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In this section you can find all Kezia’s latest speeches, articles and personal blogs on her work as an MSP for the Lothian Region.

I’ve always supported removing the tax breaks that private schools benefit from by classifying themselves as charities. I was once warned that being quite so forthright in my opposition wasn’t particularly smart in a city like Edinburgh where nearly 25% of secondary school aged children go to fee paying enterprises, but nevertheless I persisted. I completely understand why some parents, with means, choose to send their children to private school. They, like every parent, just want the absolute best for their child and they have the money to pay for. I wish they didn’t feel the need though and for as long as a state education in Scotland falls short, private schools will exist. What I can’t stand though is where the aching gap between the prospects of state and privately educated children is perpetuated by systems our legislators are in charge of. In 2014 the SNP government introduce a new fee for young people to appeal their exam results. If your child wasn’t feeling too great on the day of their Higher English, or just had a bad day turning out a B when all the expectations and prelims pointed to an A grade, your school could appeal to the SQA and hope for a better result. Since charging was introduced, the cost of appeals is being born by schools who can least afford it and fewer appeals are being submitted. Nearly three time as many appeals are being put forward by private schools who have none of the state school’s budgetary constraints. This policy might have saved the SQA £800k a year, but at what cost to those pupils who just missed out on the grade they needed for Uni and whose school can’t afford the fee?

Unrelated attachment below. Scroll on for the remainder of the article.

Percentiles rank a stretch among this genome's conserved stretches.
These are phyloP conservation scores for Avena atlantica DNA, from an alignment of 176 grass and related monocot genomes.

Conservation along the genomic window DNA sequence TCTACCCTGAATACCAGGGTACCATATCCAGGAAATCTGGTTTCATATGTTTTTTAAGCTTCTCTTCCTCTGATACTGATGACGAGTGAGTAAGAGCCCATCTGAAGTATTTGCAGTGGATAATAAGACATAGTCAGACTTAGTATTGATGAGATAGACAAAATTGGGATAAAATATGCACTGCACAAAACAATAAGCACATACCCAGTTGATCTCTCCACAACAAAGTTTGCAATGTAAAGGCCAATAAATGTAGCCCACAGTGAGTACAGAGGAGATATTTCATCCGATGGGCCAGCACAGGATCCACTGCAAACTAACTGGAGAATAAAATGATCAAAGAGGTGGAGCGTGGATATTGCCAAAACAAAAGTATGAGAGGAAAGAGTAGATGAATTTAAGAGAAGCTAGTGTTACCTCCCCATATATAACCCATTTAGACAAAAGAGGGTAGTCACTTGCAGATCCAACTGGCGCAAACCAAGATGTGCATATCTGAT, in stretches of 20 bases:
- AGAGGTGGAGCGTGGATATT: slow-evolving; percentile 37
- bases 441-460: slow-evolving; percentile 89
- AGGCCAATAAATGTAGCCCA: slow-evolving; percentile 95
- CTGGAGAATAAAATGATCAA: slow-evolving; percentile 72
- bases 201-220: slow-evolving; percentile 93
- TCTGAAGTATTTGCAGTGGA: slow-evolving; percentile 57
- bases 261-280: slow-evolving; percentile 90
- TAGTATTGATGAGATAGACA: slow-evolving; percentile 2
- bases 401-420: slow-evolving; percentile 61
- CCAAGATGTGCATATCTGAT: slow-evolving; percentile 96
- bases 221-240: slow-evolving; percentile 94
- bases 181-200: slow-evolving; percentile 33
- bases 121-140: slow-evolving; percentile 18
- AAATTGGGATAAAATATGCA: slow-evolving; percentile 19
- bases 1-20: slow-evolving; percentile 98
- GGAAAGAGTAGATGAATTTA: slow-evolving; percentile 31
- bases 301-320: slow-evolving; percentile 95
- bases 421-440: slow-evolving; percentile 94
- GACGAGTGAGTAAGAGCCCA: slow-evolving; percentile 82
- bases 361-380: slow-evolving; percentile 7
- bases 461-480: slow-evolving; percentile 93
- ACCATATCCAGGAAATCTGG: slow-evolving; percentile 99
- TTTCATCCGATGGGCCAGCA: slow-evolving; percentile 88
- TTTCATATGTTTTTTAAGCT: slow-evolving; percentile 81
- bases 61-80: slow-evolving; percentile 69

*This article was first published in the Edinburgh Evening News newspaper on the 14th of August 2018* I’ve always supported removing the tax breaks that private schools benefit from by classifying themselves as charities. I was once warned that being quite so...

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Edinburgh Tea and Coffee Company to serve Holyrood

The Edinburgh Tea and Coffee Company has been awarded a contract to serve tea and coffee at The Scottish Parliament. Kez visited the Portobello-based company to learn more. The firm, which has been producing artisan tea and coffee in the city since 1812, will be...

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